The return of scoring margin as a March advisorIn 2005 the top four teams in "power"-conference hoops nationally in terms of tempo-free scoring margin (i.e., efficiency margin) during their respective conference seasons were Illinois, Louisville, North Carolina, and Michigan State. Every one of those teams went to the Final Four that year. So the five or so of us tracking that kind of thing two years ago right now thought: wow. Neat.
Then last year the top four teams were Texas, Kansas, Connecticut, and Ohio State, none of whom made it to the Final Four. (Though note that both the Longhorns and the Huskies lost in OT in the Elite Eight.) So scrap that stat, huh? Turns out 2005 was a freak occurrence, like a lightning strike or Terrell Owens behaving rationally.
Well, not so fast. Granted, the four-for-four performance of 2005 might not return anytime soon. Still, look at what we have here....
Best "power"-conference efficiency margins, 2007
(Conference games only)
1. Kansas (0.24)
2. North Carolina (0.17)
3. Georgetown (0.16)
4. Ohio State (0.16)
5. UCLA (0.15)
6. Texas A&M (0.15)
7. Wisconsin (0.14)
8. Florida (0.13)
9. Louisville (0.13)
I'd class that, all in all, as a pretty good group of March performers. Yes, Wisconsin tanked, shamefully under-seeded Louisville had the misfortune of playing another team on this same list the first weekend, and said team, Texas A&M, lost a heartbreaker to Memphis in the Sweet 16. But every other team on this list was still alive up until 9:30 or so ET Saturday night, by which time, the Oregon fluke notwithstanding, they had started to collide exclusively with each other.
As indeed they'll continue to do in Atlanta....
(2) Georgetown 96, (1) North Carolina 84 (OT)
That, my friends, was one awesome display of offense put on by the Georgetown Hoyas. One hesitates to use the word "foreordained" with reference to a comeback, but when the team with the 11-point second-half lead can't hit shots from the field and is getting it done exclusively with free throws and boards, that's one shaky lead. (Consider for example this pair of numbers: the Hoyas' effective FG percentage in this game was 63.6. Carolina's was 38.7. Seen in that light, the amazing thing is that the Heels managed to get this thing to OT at all.) Pretty much all season long I touted how good North Carolina's interior defense was. Not yesterday. Georgetown made 58 percent of their twos (kudos to Roy Hibbert, Jeff Green, and DaJuan Summers) and it won them the game. There will be gnashing of teeth in Tar Heel country about all their missed shots but keep in mind 84 points in 74 possessions will win you a lot of games, assuming your D is merely adequate. Yesterday it wasn't but, then again, that's the best offense in the country they were up against. Cold-blooded big-stage performer Jonathan Wallace, Wonk salutes you! Seven assists, one turnover, and that game-tying three with 31 seconds left in regulation. You, sir, are a mensch.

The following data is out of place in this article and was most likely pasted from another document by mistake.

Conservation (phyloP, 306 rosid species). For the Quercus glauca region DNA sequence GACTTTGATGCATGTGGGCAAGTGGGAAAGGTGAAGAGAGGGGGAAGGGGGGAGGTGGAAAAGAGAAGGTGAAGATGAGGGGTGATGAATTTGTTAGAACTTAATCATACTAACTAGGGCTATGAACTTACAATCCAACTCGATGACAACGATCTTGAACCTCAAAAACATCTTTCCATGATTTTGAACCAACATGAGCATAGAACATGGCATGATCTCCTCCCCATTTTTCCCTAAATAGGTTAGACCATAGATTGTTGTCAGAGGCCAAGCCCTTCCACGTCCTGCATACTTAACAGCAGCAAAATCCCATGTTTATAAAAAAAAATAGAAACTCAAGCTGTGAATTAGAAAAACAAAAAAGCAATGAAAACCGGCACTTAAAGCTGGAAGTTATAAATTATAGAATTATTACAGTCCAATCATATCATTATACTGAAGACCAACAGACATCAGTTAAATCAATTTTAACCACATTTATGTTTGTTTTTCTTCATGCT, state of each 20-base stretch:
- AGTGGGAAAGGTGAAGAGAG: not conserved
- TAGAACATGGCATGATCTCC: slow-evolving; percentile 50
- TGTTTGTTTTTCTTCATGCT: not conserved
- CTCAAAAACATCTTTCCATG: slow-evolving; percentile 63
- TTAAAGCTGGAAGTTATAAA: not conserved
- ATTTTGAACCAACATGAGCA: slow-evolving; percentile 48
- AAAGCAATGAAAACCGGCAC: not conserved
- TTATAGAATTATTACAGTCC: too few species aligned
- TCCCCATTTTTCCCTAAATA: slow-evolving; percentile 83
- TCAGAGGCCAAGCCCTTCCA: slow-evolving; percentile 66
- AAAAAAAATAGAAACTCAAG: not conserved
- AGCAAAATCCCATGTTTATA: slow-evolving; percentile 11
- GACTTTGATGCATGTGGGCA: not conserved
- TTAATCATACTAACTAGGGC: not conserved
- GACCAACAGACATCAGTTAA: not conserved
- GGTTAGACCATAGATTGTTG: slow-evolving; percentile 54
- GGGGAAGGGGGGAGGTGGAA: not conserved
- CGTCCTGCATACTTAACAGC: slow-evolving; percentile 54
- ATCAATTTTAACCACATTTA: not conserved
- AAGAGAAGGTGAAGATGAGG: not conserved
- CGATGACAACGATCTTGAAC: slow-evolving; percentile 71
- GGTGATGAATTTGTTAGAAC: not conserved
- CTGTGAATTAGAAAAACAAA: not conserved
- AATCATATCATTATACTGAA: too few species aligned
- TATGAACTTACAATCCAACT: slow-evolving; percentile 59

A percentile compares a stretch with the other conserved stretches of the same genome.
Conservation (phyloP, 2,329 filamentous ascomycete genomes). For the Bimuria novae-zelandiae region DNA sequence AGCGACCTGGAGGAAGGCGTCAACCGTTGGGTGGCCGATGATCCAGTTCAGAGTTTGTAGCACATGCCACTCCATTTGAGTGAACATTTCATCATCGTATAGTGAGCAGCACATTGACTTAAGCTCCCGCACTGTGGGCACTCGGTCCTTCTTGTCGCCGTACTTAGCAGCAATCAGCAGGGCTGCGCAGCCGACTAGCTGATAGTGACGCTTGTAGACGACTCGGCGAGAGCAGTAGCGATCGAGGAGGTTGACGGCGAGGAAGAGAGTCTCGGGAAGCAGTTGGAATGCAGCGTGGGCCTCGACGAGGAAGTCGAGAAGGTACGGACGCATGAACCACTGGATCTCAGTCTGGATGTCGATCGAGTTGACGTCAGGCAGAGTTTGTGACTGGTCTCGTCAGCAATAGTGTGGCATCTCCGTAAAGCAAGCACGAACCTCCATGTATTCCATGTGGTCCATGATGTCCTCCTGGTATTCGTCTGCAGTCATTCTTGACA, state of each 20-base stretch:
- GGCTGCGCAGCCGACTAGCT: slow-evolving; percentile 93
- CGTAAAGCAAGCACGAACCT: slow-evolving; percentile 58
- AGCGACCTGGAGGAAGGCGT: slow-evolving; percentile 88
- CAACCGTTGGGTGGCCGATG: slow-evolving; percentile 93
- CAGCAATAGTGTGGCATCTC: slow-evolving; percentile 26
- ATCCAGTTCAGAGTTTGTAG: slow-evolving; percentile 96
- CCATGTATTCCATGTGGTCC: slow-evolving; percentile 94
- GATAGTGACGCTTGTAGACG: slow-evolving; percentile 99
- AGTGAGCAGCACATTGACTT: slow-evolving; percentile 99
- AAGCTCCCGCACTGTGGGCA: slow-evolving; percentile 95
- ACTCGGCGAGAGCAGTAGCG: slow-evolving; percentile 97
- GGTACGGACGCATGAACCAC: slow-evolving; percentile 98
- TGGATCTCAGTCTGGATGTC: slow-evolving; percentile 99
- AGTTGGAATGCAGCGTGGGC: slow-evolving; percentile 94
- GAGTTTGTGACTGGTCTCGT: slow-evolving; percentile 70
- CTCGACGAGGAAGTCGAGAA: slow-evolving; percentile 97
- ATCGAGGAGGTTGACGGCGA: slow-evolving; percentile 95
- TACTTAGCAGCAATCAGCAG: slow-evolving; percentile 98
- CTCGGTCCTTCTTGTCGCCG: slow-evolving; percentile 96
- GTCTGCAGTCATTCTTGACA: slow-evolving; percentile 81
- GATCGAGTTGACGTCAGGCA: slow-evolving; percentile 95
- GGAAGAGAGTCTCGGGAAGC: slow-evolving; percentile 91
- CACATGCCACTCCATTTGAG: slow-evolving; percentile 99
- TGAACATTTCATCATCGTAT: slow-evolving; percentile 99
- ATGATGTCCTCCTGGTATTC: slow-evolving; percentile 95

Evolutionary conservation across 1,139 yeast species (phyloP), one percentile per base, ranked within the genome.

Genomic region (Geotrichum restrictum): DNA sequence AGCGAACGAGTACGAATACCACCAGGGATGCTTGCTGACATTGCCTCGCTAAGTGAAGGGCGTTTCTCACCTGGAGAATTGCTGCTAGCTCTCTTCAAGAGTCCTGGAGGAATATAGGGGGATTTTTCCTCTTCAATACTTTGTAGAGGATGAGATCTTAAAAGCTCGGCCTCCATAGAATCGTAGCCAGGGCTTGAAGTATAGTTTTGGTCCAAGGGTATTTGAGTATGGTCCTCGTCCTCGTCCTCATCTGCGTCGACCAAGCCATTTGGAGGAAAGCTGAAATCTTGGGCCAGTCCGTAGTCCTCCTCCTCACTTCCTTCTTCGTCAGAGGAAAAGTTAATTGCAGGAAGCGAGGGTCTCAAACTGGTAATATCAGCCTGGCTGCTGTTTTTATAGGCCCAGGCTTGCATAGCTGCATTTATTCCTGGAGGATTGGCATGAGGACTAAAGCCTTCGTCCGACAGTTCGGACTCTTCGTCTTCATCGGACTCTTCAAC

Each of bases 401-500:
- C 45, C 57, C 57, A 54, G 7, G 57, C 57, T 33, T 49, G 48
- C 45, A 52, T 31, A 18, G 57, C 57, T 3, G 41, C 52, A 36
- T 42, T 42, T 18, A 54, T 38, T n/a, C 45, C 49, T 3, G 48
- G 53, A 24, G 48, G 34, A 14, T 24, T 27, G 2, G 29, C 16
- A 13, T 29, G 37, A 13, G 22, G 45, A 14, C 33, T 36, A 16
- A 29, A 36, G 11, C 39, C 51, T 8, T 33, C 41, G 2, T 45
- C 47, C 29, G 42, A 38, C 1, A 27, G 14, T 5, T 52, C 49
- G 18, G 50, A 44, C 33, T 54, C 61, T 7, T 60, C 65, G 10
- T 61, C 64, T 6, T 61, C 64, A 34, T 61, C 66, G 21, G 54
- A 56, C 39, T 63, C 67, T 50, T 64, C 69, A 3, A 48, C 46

(1) Florida 85, (3) Oregon 77
And it needn't have been this close: the Gators missed 15 free throws and coughed up the ball 18 times in a 71-possession game. Even so, the Ducks, a team that arrived in the Elite Eight courtesy of hot outside shooting, were sent home by their opponent's hot outside shooting. (O, the irony!) Lee Humphrey made 7-of-13 threes and led Florida with 23 points. The previously on-fire Tajuan Porter, conversely, went just 2-of-10 from outside for Oregon. Teammates Aaron Brooks (27 points on 19 shots) and Malik Hairston (18 points) fared notably better but it was not to be.
In today's less Wonk-ish venues....
Will Kentucky call Michigan State coach Tom Izzo? Will he listen?
After-the-fact, behind-the-scenes: Tubby Smith-to-Minnesota. (Cue the air-quotes chick from Say Anything: "How did that *happen*?")
One vote for John Beilein-to-Michigan.
Hit play on the obligatory Green Day....Steve Alford at Iowa. What went wrong? ("What went right?" would have taken fewer column-inches.)
Don't just mutter ineffectually; email me!